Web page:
The Genius Factory by David Plotz

Robert Klark Graham invented shatterproof eyeglass lenses and got rich. He worried that too many black and stupid people were breeding. He proposed to counteract this flood of idiot offspring by providing smart – and white – sperm to smart women, free of charge. The resulting superbabies would slowly but surely spread their elite genes through the reproductive pool, stemming the mediocre, mongrel tide spawned by government assistance to the poor, the colored, and the unfit.

So he poured millons into a state of the art sperm bank in 1980. More than 200 children were fathered by the Repository’s color-coded donors, glowingly described in its catalog as eminent scientists, Olympic athletes, and prominent businessmen.

In fact, it only had one openly acknowledged Nobel-winner in its catalog – William Shockley, a notorious racist – and his donations never resulted in a birth. But hopeful mothers hoped for greatness from the bank’s frozen straws of semen.

In a series of articles for the online magazine Slate, David Plotz solicited customers and children of the sperm bank to contact him as he tried to piece together the Repository’s history. Not only did he hear from them, he became their last hope for discovering lost fathers and reconstructing origin stories.

Plotz wound up as more a “sperm detective” than a journalist, and in The Genius Factory, he intersperses his intimate investigations into strangers’ family dynamics with histories of eugenics, anonymous sperm donation, and Graham’s grand folly.

A readable book.


5 Responses to “The Genius Factory by David Plotz”

  1. What happened as a result of the investigation? Have any geniuses been established? I suppose not going from your calling it a grand folly.

  2. @Parth: sorry – i should have said.

    The Nobel Prize sperm bank had no Nobel Prize donors, no Nobel sperm left in storage and no Nobel babies. None of the first three women who’d been inseminated with Nobel sperm had gotten pregnant. In fact, no one inseminated with the Nobel sperm ever got pregnant. The Nobel Prize sperm bank would never produce a single Nobel baby.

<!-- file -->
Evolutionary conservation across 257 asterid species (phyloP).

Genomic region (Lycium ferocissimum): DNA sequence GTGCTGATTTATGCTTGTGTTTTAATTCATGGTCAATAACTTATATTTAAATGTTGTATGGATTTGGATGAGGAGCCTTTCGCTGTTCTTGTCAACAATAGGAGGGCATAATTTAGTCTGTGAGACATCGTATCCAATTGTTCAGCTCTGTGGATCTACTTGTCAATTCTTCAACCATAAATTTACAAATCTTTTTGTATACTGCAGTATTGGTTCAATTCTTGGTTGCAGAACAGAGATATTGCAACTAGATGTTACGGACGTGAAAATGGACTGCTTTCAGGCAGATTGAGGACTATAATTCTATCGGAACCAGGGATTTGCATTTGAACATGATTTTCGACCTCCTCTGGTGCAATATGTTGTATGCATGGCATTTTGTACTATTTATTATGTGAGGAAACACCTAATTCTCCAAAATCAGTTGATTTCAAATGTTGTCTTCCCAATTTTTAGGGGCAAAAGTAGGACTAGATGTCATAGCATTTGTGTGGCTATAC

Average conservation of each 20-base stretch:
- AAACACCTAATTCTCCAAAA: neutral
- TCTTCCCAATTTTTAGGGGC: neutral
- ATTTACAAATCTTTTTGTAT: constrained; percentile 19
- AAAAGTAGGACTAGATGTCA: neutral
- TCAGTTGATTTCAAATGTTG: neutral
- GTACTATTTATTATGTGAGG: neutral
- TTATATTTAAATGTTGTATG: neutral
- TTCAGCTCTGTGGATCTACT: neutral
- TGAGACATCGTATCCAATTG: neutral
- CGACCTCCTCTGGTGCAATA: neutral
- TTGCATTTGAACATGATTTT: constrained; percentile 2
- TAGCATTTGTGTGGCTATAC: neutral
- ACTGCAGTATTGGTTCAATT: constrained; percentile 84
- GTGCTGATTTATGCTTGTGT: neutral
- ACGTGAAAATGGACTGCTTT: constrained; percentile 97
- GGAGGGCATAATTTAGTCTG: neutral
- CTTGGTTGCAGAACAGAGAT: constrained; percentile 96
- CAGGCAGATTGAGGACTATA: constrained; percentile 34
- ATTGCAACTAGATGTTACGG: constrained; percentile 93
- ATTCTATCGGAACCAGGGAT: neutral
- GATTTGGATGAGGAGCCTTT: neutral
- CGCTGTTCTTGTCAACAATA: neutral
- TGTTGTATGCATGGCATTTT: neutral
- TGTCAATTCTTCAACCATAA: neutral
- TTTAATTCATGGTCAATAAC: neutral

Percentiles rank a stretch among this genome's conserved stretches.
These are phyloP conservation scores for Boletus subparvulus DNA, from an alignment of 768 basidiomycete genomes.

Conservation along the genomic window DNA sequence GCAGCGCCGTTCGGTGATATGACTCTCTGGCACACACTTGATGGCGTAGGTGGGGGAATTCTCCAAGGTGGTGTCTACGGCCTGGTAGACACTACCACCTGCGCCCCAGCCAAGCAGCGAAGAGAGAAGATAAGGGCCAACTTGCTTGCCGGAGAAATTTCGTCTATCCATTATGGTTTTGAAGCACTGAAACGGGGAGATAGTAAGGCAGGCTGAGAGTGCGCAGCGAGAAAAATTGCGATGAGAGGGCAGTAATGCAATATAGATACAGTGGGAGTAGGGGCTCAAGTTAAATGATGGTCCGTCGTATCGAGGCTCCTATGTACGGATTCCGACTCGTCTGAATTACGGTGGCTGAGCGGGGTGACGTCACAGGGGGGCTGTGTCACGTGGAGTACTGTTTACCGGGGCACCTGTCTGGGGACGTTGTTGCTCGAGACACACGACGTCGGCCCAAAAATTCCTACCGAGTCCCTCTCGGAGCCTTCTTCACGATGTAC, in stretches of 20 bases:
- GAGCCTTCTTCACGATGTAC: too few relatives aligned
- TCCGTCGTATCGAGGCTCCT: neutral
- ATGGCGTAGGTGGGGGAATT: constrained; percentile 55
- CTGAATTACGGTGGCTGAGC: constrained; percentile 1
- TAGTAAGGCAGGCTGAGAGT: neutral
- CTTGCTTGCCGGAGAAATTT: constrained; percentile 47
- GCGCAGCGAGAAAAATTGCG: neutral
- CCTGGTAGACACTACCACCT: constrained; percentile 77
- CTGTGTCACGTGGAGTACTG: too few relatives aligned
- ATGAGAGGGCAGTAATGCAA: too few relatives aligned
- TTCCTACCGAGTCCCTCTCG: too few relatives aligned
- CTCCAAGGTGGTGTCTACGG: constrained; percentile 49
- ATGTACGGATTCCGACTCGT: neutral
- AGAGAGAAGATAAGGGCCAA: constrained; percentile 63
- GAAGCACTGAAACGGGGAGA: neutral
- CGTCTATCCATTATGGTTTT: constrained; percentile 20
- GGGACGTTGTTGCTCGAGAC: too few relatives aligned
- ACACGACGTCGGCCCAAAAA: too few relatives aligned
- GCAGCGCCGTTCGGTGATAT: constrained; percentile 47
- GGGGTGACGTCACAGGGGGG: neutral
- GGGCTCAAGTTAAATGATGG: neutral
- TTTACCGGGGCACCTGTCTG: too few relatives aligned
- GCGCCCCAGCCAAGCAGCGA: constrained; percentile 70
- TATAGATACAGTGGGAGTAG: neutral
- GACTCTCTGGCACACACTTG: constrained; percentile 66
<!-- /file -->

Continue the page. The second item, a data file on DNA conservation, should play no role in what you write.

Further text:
3. @Parth:

    Plotz recounts the efforts of the women who visit the repository to discover the identities of their donors. As he gets to know a cluster of families and donors we see the unforeseen emotional consequences of artificial insemination. The “reunions” his research helps bring about include the elderly scientist who adopts a grandfatherly role in a young girl’s life and a teenager who takes his wife and infant son along to meet his “dad” and finds him sharing a house with Florida drug dealers.

    So, as we know all along, the kids are not supergeniuses. They are kids just brought up by overachieving mohters – the kind of mothers who want a superbaby – and spare no effort to raise them as such. The kids are no smarter or dumber than any other person brought up in their circumstances.

  4. I’d be skeptical of any Nobel laureate that endorsed such an idea. Here’s a quote from one of Graham’s article:
    “Specifically, if you are in good health and your intelligence is substantially above average, you should have at least five children. A family of five bright children is really one of the greatest blessing a man and woman can have in their lifetime. When you can give to children the most lasting, the most persistently satisfying, the most all around useful of natural endowments- -a really good mind- -give generously. This giving does not deplete your fund.”.
    Methinks it’d be ironic if Graham was one of the sperm donors to his grand idea.

  5. The Product Says:

    Funny, both myself and my younger sister are fairly well balanced people in my opinion. I haven’t felt any of these ‘consequences’ of artificial insemination and I’m pretty sure that she hasn’t either. Coincidentally, we are both born from donor ‘turquoise’, we have both met him, and it hasn’t really seemed to affect our relationships with our parents.

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